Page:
A group of people are standing in a straight line along the platform of a railway station, waiting for a train, which is seen coming at some distance. When the train stops at the platform, ... See full summary »
Porter's sequential continuity editing links several shots to form a narrative of firemen responding to a house fire. They leave the station with their horse drawn pumper, arrive on the ... See full summary »
George S. Fleming,
Edwin S. Porter
James H. White
A two-part drama which portrays The Great Train Robbery of 8 August 1963, firstly from the point of view of the robbers and then from the point of view of the police who set out to identify and catch the robbers.
A man opens the big gates to the Lumière factory. Through the gateway and a smaller doorway beside it, workers are streaming out, turning either left or right. Most of them are women in ... See full summary »
The first scene shows the chief as he explains to his followers the plan of the great train robbery. Two masked robbers enter and compel the operator to stop the approaching train. They ... See full summary »
"In the opening of this film is seen the astronomer intently poring over his books. Suddenly, in a cloud of smoke, Satan appears and surprises the astronomer. At the command of the Fairy ... See full summary »
A gardener is watering his flowers, when a mischievous boy sneaks up behind his back, and puts a foot on the water hose. The gardener is surprised, and looks into the nozzle to find out why... See full summary »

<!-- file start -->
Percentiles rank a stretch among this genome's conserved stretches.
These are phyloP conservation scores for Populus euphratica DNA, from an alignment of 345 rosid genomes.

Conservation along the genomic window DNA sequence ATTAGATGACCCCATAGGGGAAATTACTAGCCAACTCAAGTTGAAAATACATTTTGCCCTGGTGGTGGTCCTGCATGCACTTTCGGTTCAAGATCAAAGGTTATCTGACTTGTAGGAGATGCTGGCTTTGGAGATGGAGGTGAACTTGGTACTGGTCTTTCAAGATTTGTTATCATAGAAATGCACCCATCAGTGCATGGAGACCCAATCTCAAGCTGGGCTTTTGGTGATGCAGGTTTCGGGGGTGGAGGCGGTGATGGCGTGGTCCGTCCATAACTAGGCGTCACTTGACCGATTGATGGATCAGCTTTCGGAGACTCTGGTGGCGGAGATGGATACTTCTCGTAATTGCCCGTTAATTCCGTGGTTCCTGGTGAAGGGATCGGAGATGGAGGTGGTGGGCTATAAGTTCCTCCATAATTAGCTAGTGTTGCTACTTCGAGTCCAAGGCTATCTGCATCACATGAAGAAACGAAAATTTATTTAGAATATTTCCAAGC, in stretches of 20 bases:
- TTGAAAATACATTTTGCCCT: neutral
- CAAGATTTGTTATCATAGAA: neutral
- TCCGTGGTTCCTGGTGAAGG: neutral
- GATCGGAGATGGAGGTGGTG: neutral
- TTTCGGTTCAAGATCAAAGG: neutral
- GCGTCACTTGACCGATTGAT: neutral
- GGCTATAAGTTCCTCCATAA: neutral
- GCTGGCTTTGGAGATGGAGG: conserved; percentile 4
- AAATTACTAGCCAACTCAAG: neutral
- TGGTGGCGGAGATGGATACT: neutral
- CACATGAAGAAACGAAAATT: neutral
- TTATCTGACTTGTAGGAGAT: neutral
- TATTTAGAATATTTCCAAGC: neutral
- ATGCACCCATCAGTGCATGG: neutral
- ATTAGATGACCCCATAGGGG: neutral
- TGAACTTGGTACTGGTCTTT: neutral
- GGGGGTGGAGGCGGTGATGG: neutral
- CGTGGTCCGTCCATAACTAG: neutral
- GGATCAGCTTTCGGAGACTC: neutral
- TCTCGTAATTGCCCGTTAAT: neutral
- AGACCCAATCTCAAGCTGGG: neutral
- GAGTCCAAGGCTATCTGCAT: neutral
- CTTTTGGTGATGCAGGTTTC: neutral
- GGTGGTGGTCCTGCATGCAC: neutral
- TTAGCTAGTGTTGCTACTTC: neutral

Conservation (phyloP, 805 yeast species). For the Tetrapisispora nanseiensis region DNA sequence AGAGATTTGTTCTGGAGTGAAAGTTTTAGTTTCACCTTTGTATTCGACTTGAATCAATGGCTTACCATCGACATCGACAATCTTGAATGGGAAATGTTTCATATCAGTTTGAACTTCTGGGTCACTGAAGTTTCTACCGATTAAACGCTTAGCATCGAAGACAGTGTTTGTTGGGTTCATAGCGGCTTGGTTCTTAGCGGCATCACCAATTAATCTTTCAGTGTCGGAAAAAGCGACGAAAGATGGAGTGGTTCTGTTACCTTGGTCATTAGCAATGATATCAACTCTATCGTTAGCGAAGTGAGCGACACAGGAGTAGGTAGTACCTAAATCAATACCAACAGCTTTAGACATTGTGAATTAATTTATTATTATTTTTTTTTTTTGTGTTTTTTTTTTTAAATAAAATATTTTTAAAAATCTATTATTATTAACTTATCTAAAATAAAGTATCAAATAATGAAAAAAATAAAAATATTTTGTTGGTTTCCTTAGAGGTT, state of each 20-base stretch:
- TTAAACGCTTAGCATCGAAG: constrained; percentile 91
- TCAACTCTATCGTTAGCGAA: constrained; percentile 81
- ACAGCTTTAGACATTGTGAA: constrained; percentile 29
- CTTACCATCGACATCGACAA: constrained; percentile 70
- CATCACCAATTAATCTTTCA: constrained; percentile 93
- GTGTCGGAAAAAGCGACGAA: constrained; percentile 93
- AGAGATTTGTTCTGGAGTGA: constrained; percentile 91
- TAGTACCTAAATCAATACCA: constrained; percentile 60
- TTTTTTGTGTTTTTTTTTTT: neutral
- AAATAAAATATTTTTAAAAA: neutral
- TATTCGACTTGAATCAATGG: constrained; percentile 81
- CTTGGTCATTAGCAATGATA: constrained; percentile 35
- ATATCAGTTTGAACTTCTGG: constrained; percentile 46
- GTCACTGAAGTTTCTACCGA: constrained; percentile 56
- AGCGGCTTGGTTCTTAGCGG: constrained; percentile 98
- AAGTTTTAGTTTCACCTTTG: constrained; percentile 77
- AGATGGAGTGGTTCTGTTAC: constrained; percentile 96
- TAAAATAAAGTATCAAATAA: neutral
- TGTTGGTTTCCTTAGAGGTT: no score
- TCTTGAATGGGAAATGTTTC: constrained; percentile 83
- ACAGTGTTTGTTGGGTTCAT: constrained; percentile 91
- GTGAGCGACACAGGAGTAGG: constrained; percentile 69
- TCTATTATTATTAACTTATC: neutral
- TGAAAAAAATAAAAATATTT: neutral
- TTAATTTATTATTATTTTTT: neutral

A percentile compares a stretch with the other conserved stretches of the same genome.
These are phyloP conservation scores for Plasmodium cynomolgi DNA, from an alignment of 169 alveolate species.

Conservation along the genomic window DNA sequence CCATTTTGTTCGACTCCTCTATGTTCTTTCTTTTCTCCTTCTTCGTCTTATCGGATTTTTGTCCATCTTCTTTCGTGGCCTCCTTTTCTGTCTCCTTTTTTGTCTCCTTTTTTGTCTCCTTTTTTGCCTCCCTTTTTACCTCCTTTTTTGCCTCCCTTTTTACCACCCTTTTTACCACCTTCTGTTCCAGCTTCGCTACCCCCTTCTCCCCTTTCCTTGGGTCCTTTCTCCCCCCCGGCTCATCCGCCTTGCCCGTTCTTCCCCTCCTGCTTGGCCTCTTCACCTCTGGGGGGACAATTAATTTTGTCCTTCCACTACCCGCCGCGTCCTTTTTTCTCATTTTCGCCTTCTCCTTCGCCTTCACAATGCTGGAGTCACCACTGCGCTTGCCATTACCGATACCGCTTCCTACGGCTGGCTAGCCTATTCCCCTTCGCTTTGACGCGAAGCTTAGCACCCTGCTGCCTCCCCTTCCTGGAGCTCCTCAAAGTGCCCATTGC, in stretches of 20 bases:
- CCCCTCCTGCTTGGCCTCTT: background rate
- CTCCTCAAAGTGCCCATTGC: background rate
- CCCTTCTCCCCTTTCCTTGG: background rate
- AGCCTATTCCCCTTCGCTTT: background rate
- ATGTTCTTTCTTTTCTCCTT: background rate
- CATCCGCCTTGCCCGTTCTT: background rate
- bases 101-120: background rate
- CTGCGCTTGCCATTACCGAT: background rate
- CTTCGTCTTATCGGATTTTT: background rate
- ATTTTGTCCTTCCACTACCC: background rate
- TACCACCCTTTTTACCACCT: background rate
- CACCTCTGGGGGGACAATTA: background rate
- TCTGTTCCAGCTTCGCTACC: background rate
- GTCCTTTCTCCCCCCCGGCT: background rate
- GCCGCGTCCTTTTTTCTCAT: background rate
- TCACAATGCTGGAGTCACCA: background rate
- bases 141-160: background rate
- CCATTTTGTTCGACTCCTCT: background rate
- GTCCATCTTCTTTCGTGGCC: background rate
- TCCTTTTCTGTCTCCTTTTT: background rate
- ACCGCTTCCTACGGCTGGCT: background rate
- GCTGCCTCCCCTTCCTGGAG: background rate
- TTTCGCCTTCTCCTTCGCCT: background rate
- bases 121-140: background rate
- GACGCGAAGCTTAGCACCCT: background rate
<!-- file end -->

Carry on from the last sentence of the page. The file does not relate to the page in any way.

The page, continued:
Among the earliest existing films in American cinema - notable as the first film that presented a narrative story to tell - it depicts a group of cowboy outlaws who hold up a train and rob the passengers. They are then pursued by a Sheriff's posse. Several scenes have color included - all hand tinted. Written by
The final shot of a gun being fired toward the camera had a profound effect on audiences. As cinema was in its infancy, many people who saw the film thought that they were actually about to be shot. See more »
When the bandits rob the train and drive away with the engine it is on the right rail-track. When they stop to proceed on horseback the train is on the left. See more »
As an early film, this film is quite spectacular. Ok, so it's only twelve minutes, but that is twelve minutes of pure action and entertainment. When this film was made, things like special effects were hardly thought of, but notice how well the transgression from person to doll on the "throw the dead guy off the train" goes, and how nicely they have "moved the train" without moving the camera when they leave the locomotive behind.
This movie is probably the best preview to how modern westerns became, at least if you take the best twelve minutes of many westerns, the twelve where people get shot, beat up and alerted. The movie follows it's storyline perfectly, and is easy to grasp the continuance throughout the film, in all, quite a masterpiece that comes highly recommended.
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